How do you define functioning better?  If it just means work together better, groups that conform obviously would have more similar ideas and come to conclusions unanimously.  Groups that encourage nonconformity would have the benefit of having mixed opinions and come to a conclusion, but that conclusion would probably be some mamby pamby compromised decision that doesn’t have much of an effect.  That doesn’t necessarily mean that decision’s worse than the conformed decision.  If a conforming group decides that all people with black hair should be killed, and  a nonconforming group argue and decide all people with black hair will only get their hair cut, obviously the nonconforming group has a better decision.  In the end it all comes down to the groups’ people’s intelligence and beliefs.  Whenever dealing with beliefs, you can’t accurately judge whether or not a belief is a good belief or not, because you are being influenced by your own beliefs which could be wrong, so how well a group functions really depends on the beliefs of the person judging them.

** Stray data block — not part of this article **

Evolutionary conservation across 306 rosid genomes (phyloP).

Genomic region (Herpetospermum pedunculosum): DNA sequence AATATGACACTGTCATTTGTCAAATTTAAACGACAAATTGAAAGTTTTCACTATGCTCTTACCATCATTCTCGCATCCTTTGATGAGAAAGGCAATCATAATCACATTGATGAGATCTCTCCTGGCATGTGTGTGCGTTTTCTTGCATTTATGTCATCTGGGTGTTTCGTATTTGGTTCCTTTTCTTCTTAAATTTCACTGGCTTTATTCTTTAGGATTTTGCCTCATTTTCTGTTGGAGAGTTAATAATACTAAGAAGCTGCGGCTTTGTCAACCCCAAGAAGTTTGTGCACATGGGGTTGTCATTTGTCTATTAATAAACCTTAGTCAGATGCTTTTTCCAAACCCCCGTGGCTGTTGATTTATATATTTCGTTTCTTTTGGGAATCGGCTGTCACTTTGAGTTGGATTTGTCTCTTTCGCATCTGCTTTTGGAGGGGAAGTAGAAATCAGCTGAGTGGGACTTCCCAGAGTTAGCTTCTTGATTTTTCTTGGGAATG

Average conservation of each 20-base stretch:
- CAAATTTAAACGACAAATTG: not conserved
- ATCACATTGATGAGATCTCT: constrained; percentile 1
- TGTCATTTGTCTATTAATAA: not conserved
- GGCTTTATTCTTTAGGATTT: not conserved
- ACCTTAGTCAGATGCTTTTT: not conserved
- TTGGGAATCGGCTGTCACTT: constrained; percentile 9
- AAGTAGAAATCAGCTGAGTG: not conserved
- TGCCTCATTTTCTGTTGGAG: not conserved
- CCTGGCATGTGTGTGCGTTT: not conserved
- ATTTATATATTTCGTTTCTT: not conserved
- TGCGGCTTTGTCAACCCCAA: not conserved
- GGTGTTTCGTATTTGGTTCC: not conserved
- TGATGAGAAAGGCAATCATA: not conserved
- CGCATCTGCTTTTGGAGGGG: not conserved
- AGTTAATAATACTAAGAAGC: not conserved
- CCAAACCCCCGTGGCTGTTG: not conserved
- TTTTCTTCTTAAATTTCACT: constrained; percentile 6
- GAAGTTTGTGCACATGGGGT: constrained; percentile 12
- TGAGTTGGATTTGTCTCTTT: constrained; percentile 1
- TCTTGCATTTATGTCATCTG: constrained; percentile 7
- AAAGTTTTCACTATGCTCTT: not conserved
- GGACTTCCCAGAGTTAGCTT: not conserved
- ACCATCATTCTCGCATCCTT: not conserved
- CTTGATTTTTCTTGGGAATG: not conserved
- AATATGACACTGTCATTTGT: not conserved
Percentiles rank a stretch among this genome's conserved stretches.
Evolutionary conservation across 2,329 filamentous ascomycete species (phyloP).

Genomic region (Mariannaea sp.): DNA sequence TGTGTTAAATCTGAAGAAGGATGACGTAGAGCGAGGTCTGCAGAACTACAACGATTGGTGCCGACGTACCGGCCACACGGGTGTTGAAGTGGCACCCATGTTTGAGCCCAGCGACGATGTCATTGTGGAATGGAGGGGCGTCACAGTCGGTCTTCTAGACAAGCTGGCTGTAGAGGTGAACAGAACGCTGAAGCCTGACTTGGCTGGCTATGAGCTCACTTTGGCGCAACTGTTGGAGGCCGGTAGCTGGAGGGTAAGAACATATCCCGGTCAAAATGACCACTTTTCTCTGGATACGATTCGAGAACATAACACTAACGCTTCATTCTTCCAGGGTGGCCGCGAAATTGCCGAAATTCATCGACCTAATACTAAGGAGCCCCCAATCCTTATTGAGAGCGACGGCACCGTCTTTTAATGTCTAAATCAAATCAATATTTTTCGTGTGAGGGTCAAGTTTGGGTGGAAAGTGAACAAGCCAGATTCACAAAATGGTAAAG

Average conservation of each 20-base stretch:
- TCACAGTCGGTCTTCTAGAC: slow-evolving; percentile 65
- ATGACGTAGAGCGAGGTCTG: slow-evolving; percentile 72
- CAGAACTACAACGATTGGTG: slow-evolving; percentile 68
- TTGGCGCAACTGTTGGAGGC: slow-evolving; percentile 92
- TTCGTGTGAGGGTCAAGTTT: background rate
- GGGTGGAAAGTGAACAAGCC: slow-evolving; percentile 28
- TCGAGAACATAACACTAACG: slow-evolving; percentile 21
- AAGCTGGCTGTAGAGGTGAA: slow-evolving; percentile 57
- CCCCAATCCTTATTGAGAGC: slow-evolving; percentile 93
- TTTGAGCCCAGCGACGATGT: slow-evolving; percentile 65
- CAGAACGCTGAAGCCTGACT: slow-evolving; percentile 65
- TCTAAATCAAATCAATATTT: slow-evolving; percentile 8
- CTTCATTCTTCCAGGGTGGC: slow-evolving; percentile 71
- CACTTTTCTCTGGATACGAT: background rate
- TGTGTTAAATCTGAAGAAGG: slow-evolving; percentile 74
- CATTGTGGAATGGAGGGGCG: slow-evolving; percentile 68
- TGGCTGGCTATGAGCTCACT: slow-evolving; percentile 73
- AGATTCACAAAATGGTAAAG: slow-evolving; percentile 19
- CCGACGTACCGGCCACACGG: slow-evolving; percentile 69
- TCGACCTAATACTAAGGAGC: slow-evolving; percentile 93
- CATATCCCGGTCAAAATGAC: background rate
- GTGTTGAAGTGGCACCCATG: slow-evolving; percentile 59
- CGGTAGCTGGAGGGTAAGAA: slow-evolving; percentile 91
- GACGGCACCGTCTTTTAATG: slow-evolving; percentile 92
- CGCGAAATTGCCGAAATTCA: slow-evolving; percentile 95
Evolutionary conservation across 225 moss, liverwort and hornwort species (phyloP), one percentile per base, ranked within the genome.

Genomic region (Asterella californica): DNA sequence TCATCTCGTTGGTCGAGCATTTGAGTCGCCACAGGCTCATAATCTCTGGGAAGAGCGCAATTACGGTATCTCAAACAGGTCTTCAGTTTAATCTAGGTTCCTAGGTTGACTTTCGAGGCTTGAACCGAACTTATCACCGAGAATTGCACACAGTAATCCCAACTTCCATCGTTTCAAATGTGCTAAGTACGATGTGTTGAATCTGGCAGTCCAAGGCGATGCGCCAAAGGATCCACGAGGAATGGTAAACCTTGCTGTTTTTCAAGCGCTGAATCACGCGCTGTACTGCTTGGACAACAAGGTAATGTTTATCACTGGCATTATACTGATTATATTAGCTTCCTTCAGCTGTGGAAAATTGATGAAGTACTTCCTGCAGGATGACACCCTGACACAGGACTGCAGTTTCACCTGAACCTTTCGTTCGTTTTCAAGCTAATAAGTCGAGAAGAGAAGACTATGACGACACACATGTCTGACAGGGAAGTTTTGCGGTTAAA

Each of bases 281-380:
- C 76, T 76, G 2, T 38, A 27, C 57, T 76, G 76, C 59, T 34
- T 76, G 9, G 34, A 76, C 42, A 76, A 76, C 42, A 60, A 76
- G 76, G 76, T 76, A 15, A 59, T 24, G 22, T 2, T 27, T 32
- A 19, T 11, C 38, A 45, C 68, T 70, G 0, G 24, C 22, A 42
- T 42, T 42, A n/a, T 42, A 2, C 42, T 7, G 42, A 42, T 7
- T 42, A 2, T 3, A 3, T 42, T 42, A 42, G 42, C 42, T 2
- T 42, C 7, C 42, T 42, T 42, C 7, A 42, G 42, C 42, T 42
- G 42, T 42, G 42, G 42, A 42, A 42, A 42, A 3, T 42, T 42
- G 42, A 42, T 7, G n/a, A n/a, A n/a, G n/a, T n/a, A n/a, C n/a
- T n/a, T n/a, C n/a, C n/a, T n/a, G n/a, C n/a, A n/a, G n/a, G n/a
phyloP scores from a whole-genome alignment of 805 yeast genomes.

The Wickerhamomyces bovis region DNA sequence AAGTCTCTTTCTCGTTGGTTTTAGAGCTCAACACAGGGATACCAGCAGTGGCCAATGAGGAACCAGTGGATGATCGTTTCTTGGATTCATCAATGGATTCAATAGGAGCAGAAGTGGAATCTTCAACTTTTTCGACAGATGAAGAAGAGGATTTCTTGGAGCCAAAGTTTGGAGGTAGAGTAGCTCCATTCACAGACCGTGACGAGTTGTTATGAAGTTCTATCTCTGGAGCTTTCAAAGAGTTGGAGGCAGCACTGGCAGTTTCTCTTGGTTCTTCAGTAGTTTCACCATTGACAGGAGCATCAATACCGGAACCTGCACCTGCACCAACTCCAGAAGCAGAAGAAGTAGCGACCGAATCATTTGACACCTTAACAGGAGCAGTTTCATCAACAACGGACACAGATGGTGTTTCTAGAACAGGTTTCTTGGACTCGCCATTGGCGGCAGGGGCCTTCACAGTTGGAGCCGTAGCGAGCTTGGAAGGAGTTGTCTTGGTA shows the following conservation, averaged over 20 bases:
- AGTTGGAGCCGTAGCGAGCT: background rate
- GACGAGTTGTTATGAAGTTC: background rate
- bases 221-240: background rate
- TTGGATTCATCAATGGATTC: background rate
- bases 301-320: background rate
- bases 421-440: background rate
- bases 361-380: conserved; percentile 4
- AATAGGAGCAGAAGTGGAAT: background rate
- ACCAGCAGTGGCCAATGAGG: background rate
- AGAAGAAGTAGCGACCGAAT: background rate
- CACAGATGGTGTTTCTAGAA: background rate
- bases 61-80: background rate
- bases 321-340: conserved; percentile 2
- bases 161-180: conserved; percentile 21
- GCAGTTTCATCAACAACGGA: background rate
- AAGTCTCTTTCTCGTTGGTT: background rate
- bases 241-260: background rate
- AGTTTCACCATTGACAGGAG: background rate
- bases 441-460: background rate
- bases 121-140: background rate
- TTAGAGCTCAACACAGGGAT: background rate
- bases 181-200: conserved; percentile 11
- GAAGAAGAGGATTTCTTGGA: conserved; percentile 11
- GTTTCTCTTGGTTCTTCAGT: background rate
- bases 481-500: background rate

“The price of greatness is responsibility.” -Winston Churchill

This quote reminds me of this analogy.  There are two people.  One is a mass murderer that kills a million people.  The other has done nothing, but if he presses a button one million people’s lives are saved, yet he doesn’t press it.  Are these two people equally immoral?

If we look at Spider-man, Peter Parker gains great power after he gets bitten by the irradiated spider.  Is Peter more obligated to good things than any average teenager? Not really.  Just because he could do so much more good than an average teenager doesn’t mean he is being immoral by not doing more good actions than a normal teen.  Should he be doing more good deeds?  Absolutely, but technically he is not doing anything wrong by taking the route of inaction.